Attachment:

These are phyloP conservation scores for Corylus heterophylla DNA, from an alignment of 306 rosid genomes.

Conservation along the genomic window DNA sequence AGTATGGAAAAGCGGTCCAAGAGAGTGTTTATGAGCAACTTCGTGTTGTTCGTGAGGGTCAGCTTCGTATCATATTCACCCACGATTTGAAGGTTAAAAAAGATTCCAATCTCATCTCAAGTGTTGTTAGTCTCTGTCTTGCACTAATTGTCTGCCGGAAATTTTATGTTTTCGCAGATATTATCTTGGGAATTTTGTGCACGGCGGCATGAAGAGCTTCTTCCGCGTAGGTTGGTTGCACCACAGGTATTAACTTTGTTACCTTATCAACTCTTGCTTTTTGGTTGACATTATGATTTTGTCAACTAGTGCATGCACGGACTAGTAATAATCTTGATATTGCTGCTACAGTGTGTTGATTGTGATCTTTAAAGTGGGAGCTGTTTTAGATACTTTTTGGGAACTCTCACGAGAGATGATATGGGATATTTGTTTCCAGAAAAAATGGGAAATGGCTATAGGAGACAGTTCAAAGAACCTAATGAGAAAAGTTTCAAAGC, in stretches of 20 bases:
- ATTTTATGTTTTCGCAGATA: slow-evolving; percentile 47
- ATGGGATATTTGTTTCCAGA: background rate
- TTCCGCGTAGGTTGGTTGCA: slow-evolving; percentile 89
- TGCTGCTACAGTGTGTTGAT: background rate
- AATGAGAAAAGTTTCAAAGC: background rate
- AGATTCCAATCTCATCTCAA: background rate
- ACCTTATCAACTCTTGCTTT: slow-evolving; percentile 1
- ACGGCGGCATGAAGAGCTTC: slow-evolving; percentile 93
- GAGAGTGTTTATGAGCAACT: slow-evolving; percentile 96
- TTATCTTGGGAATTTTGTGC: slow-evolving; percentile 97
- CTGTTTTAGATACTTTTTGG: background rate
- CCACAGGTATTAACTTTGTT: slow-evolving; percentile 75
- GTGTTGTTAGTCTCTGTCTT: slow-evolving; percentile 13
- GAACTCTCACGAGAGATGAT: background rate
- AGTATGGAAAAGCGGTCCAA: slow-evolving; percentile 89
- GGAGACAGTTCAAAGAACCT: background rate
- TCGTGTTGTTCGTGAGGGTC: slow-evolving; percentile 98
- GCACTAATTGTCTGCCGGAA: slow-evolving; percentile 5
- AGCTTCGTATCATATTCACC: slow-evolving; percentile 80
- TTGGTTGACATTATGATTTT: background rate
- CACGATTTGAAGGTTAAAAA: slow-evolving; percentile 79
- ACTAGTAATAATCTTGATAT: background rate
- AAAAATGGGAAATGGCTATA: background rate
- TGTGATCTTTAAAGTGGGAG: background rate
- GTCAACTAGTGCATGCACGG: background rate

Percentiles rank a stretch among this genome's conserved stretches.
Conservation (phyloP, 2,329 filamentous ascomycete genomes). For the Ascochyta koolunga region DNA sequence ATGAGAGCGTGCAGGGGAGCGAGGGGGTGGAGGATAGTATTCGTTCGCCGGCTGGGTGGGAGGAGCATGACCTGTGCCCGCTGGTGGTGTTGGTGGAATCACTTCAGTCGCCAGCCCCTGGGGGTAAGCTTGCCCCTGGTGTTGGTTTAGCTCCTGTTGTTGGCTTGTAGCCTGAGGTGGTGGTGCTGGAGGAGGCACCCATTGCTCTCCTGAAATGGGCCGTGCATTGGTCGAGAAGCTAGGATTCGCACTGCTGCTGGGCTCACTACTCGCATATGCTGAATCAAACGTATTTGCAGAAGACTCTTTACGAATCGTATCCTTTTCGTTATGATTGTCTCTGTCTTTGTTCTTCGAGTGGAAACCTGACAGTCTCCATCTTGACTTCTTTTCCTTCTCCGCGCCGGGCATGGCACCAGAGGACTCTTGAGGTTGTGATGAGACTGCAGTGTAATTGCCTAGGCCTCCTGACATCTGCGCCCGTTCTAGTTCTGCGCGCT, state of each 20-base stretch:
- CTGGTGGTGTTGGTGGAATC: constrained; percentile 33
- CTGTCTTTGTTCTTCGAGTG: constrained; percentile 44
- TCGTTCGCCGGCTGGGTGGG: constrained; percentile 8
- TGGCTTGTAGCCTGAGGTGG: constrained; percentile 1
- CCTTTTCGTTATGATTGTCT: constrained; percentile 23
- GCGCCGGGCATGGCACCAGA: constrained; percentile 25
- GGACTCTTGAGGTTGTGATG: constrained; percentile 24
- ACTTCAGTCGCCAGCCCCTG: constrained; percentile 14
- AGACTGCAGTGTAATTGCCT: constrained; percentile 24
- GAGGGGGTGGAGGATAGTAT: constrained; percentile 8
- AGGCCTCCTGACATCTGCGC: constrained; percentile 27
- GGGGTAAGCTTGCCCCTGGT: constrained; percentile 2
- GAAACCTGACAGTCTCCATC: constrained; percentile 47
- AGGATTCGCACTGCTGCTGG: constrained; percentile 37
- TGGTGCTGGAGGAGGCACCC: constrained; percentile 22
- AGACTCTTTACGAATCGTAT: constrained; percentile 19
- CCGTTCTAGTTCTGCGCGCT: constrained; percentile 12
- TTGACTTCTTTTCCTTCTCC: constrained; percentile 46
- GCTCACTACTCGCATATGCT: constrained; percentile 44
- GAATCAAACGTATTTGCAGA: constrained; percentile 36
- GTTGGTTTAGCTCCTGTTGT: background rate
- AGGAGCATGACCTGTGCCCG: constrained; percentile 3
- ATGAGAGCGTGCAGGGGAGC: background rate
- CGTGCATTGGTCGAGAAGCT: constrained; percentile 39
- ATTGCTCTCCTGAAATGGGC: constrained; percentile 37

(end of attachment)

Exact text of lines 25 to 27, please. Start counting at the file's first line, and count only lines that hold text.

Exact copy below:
- AAAAATGGGAAATGGCTATA: background rate
- TGTGATCTTTAAAGTGGGAG: background rate
- GTCAACTAGTGCATGCACGG: background rate